RJAHS building becomes court

A VENUE normally used to host music festivals and farm shows has been converted into a makeshift court room.

Deputy Bailiff Robert MacRae. Picture: DAVID FERGUSON (29992351)
Deputy Bailiff Robert MacRae. Picture: DAVID FERGUSON (29992351)

The RJAHS building at the Royal Jersey Showground in Trinity is being used instead of the Royal Court, as it enables 12 jury members to convene while observing social-distancing guidelines. It has been adapted at a cost of £20,000 and it is expected to be used as a court until the end of March.

Deputy Bailiff Robert MacRae said: ‘Jury trials are continuing throughout the British Isles and it is in the interests of victims, witnesses and defendants that we continue to hear their cases.

‘The conversion of part of the Royal Jersey Showground to the Royal Court has been achieved in just a few days and has been a good example of prompt, decisive action taken in order to continue the delivery of justice under challenging circumstances. I am confident that those attending court will continue to feel safe and secure.’

He added: ‘I am grateful to all departments and organisations who have supported the creation of this temporary courtroom, ensuring the site meets the needs of all users, whilst maintaining the security and integrity one would expect of a court building.’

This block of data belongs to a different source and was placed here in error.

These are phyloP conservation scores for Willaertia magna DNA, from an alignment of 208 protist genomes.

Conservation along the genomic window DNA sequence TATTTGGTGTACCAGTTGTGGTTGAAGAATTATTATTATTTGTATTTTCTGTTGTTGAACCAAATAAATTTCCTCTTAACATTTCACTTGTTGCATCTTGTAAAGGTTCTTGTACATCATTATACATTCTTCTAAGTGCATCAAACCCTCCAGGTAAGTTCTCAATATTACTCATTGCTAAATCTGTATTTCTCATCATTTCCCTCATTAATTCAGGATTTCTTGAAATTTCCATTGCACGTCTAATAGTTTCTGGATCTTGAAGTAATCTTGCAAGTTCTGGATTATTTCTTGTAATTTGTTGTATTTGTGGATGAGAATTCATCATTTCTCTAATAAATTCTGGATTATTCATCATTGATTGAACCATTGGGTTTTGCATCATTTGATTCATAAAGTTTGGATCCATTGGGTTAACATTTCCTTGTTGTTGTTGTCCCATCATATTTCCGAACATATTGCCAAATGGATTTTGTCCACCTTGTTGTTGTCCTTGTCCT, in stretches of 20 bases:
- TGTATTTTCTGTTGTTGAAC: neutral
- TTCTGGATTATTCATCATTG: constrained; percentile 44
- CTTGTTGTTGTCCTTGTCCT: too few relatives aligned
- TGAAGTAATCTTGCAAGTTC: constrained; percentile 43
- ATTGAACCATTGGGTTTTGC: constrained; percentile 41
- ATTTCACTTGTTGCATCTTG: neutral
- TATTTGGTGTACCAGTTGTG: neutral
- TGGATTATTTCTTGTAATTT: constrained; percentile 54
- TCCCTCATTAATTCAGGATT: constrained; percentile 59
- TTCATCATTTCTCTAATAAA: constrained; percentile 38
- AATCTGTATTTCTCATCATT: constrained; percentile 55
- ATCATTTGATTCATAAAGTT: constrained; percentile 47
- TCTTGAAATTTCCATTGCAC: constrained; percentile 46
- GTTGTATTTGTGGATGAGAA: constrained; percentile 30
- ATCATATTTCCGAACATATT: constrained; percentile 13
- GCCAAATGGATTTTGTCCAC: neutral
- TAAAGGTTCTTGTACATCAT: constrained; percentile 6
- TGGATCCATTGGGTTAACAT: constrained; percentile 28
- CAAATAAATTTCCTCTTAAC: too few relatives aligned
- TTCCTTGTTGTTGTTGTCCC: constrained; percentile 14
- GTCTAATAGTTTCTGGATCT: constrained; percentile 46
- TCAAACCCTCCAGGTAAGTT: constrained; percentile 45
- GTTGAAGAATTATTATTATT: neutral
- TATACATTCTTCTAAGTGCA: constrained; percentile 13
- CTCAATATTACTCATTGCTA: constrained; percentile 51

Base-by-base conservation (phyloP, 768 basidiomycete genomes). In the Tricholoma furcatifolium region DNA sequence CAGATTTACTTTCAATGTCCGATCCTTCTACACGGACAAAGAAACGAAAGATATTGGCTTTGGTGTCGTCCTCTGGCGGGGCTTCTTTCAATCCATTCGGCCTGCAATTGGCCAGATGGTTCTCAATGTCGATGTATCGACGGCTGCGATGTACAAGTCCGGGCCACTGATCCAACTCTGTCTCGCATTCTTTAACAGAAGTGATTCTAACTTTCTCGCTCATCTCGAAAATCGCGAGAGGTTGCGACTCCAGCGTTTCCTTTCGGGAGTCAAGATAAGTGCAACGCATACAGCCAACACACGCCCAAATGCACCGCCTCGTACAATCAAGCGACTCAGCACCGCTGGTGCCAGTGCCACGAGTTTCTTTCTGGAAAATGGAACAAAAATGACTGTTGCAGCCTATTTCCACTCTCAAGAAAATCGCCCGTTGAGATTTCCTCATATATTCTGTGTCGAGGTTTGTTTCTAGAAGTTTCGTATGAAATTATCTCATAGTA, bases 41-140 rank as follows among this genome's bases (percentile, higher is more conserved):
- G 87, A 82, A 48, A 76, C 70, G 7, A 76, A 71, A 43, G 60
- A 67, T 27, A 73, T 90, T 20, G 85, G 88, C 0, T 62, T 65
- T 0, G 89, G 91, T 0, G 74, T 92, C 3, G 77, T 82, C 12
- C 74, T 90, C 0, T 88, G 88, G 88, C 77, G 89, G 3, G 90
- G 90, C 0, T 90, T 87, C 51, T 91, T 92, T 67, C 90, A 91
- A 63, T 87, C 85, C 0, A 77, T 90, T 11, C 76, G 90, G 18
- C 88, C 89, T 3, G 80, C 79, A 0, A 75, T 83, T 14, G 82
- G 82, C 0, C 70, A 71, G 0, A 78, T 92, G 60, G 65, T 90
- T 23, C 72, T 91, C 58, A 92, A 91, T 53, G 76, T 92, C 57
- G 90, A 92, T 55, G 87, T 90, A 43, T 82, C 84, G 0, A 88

The annex of the RJAHS building will be used as the Royal Court, with the main hall and administration building acting as the waiting area for the jury and witnesses. It will also serve as the jury’s deliberation room.

Several organisations and government departments were involved in the project including the Bailiff’s Chambers, Marquee Solutions, Delta Events and Ports of Jersey.

It is not the first time in recent months that an unusual venue has been used as the Royal Court. Last year a four-week civil trial was held at Hotel Christina in St Lawrence.

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